Molybdenum coated SU-8 microneedle electrodes for transcutaneous electrical nerve stimulation

  • Ramin Soltanzadeh
  • Elnaz Afsharipour
  • Cyrus Shafai
  • Neda Anssari
  • Behzad Mansouri
  • Zahra Moussavi
Part of the following topical collections:
  1. Biomedical MicroNeedles


Electrophysiological devices are connected to the body through electrodes. In some applications, such as nerve stimulation, it is needed to minimally pierce the skin and reach the underneath layers to bypass the impedance of the first layer called stratum corneum. In this study, we have designed and fabricated surface microneedle electrodes for applications such as electrical peripheral nerve stimulation. We used molybdenum for microneedle fabrication, which is a biocompatible metal; it was used for the conductive layer of the needle array. To evaluate the performance of the fabricated electrodes, they were compared with the conventional surface electrodes in nerve conduction velocity experiment. The recorded signals showed a much lower contact resistance and higher bandwidth in low frequencies for the fabricated microneedle electrodes compared to those of the conventional electrodes. These results indicate the electrode-tissue interface capacitance and charge transfer resistance have been increased in our designed electrodes, while the contact resistance decreased. These changes will lead to less harmful Faradaic current passing through the tissue during stimulation in different frequencies. We also compared the designed microneedle electrodes with conventional ones by a 3-dimensional finite element simulation. The results demonstrated that the current density in the deep layers of the skin and the directivity toward a target nerve for microneedle electrodes were much more than those for the conventional ones. Therefore, the designed electrodes are much more efficient than the conventional electrodes for superficial transcutaneous nerve stimulation purposes.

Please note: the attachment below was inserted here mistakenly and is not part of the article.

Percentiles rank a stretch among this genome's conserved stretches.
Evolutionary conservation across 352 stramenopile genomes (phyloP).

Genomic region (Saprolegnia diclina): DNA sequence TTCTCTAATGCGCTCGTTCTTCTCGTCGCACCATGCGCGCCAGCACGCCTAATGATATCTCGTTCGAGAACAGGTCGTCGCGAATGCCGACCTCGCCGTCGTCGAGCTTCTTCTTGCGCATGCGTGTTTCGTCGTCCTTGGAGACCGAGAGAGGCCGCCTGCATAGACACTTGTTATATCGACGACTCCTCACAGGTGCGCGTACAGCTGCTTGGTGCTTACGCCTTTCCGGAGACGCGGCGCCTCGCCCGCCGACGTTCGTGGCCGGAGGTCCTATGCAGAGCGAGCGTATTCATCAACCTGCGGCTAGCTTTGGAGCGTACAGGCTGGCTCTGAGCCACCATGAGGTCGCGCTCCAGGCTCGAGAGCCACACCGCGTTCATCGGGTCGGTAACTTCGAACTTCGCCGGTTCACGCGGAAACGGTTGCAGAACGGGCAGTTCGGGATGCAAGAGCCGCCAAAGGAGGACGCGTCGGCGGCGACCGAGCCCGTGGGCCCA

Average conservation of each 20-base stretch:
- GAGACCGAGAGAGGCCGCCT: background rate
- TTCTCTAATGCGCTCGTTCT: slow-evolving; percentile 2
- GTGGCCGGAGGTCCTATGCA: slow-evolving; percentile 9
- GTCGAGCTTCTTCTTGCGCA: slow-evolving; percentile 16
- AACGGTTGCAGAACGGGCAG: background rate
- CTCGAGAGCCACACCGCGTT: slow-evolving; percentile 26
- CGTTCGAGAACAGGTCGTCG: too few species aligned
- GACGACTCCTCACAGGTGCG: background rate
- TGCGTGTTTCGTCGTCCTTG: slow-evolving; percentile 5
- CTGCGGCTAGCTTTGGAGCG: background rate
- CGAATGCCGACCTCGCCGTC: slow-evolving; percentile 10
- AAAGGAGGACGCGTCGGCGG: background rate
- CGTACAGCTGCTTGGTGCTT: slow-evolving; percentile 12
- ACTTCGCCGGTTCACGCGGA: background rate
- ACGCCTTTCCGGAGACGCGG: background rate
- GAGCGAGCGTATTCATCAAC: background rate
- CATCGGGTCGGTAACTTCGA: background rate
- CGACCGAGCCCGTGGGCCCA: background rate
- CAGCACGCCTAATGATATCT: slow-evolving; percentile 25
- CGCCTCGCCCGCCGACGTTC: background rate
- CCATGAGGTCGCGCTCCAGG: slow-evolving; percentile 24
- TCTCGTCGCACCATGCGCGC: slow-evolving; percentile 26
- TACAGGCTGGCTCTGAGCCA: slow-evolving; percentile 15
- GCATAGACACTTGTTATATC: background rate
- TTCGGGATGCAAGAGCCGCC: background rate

Electrophysiological devices Microneedle patches Electrode/tissue interface Peripheral nerve stimulation 



This study was funded by CMC Microsystems (MNT # 3923). The fabrication process was done in Nano-Systems Fabrication Laboratory at the University of Manitoba. The authors declare no commercial or financial conflict of interest.


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Authors and Affiliations

  1. 1.Biomedical Engineering, Graduate ProgramUniversity of ManitobaWinnipegCanada
  2. 2.Electrical and Computer Engineering DepartmentUniversity of ManitobaWinnipegCanada
  3. 3.Section of Neurology, Department of Internal MedicineUniversity of ManitobaWinnipegCanada

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